Understanding the Medical Debt Relief Act

The Medical Debt Relief Act is a bill that seeks to amend the Fair Credit Reporting Act and the Fair Debt Collection Practices Act. It aims to provide relief to consumers who are struggling with medical debt by establishing a one-year waiting period before medical debt is reported on a consumer's credit report and eliminating paid and settled medical debts from credit reports that have been paid or settled in full. It also seeks to provide a timetable for medical debt verification and increase the efficiency of credit markets with more perfect information. The main purpose of the Medical Debt Relief Act is to reduce the burden of medical debt on American families, particularly Black, Latino, and low-income households.

This is because medical debt can be just as burdensome as student debt, yet consumers with medical debts have fewer options for acquiring them and receive fewer benefits from them than college graduates. The VA has already taken steps to simplify medical debt forgiveness, although the details of this plan have yet to be finalized. Additionally, the three major credit reporting agencies have begun to treat medical debt differently by offering consumers a 180-day grace period before an unpaid medical bill appears on their credit report. The Medical Debt Relief Act would not eliminate medical debt, but it would reduce some of the consequences associated with it.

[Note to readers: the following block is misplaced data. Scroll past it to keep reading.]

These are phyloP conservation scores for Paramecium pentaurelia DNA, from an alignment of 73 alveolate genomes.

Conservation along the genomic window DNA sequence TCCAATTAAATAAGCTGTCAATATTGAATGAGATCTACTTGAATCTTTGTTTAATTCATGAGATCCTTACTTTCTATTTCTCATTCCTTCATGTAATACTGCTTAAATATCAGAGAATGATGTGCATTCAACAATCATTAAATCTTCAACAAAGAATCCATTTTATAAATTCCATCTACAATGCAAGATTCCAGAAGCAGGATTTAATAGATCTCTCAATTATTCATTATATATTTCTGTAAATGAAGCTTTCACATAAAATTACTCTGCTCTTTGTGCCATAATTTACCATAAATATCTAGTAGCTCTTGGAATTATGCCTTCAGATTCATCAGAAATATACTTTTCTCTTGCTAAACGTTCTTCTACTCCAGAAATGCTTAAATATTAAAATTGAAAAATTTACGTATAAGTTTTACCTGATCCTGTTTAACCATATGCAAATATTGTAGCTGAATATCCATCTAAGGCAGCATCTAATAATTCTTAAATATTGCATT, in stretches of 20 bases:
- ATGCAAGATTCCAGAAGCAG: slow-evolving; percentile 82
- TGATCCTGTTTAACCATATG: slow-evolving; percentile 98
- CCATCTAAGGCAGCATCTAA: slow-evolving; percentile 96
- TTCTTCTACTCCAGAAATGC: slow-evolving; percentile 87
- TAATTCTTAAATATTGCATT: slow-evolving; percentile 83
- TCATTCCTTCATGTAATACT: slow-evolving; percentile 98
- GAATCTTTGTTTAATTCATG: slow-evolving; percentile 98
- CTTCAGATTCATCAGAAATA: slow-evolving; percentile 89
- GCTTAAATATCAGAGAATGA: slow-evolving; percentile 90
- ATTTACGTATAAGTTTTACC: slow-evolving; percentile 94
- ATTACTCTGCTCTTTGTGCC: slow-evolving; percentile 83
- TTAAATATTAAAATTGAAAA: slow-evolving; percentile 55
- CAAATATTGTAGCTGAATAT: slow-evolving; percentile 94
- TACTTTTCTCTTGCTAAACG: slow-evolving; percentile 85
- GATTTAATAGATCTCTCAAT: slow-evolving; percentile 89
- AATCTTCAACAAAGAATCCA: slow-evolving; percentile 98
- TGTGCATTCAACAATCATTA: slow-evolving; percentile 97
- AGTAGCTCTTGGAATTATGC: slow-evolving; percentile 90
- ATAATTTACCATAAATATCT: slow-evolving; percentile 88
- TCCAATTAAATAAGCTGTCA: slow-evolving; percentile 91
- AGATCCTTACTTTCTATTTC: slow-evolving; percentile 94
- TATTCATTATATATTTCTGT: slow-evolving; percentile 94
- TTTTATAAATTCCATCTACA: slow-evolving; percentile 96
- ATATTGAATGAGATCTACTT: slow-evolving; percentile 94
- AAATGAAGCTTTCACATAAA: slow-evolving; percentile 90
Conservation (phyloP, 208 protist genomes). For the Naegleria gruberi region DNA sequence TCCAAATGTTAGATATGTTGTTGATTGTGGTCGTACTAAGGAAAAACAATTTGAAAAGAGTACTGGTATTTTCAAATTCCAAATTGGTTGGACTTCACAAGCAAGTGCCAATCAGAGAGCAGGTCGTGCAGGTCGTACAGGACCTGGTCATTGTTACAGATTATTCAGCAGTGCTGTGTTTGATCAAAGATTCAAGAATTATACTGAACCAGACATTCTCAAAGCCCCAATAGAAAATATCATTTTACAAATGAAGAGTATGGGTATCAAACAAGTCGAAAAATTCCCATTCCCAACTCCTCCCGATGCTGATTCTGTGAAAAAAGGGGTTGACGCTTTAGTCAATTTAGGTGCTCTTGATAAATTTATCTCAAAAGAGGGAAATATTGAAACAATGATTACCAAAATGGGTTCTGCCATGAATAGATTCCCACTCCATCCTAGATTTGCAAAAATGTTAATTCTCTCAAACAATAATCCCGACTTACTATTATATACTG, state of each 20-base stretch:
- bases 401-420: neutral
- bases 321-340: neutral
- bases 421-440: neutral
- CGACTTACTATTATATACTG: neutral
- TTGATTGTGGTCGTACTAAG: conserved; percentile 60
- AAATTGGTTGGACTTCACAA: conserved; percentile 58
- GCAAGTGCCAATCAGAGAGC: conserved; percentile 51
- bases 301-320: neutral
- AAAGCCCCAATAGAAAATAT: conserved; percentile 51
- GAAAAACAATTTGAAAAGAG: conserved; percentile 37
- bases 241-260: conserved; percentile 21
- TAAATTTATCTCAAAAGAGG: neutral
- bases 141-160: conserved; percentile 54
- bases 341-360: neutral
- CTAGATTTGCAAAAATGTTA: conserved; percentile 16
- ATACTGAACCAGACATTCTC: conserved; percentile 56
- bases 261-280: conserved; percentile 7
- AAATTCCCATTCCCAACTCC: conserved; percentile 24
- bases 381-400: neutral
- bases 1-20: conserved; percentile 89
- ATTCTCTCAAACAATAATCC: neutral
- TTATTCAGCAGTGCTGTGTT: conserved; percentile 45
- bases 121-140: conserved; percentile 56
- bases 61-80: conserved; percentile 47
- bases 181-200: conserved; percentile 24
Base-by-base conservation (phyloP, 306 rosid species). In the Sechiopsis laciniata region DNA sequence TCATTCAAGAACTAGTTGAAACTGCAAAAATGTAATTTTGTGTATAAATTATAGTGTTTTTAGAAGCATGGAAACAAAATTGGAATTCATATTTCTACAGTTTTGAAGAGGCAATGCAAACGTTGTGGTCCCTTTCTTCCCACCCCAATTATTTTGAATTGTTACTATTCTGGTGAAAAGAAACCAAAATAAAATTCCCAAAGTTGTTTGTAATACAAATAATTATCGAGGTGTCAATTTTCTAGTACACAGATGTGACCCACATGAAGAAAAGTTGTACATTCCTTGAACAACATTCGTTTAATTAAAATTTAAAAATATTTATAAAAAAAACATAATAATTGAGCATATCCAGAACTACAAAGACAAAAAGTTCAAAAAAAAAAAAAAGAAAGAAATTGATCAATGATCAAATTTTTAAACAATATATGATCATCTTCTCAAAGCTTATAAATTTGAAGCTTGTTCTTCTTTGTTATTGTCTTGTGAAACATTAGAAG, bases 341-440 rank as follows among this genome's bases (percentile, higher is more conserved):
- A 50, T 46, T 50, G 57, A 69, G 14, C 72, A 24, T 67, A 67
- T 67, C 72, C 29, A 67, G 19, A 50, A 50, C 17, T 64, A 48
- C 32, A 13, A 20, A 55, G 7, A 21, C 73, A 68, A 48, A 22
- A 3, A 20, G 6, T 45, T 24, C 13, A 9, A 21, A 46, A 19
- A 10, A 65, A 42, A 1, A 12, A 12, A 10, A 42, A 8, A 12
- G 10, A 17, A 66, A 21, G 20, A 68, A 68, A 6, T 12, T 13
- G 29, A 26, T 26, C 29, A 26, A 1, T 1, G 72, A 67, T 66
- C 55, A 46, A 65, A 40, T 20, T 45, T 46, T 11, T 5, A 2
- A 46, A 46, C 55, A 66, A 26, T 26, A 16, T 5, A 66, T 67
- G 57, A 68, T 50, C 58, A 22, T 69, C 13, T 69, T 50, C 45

For example, it would help reduce the racial wealth gap, stimulate the economy, and provide more humane treatment to those whose health struggles are exacerbated by significant, unaffordable, and unpredictable out-of-pocket medical costs. The Act also seeks to ensure that medical debt payments do not exceed 7.5% of a consumer's monthly household income. This figure only reflects the medical debt that was reported before the start of the coronavirus pandemic. In Senator Van Hollen's home state of Maryland, the state legislature unanimously passed a bill to permanently stop aggressive medical debt collection practices.

This is an important step in providing relief to those struggling with medical debt.

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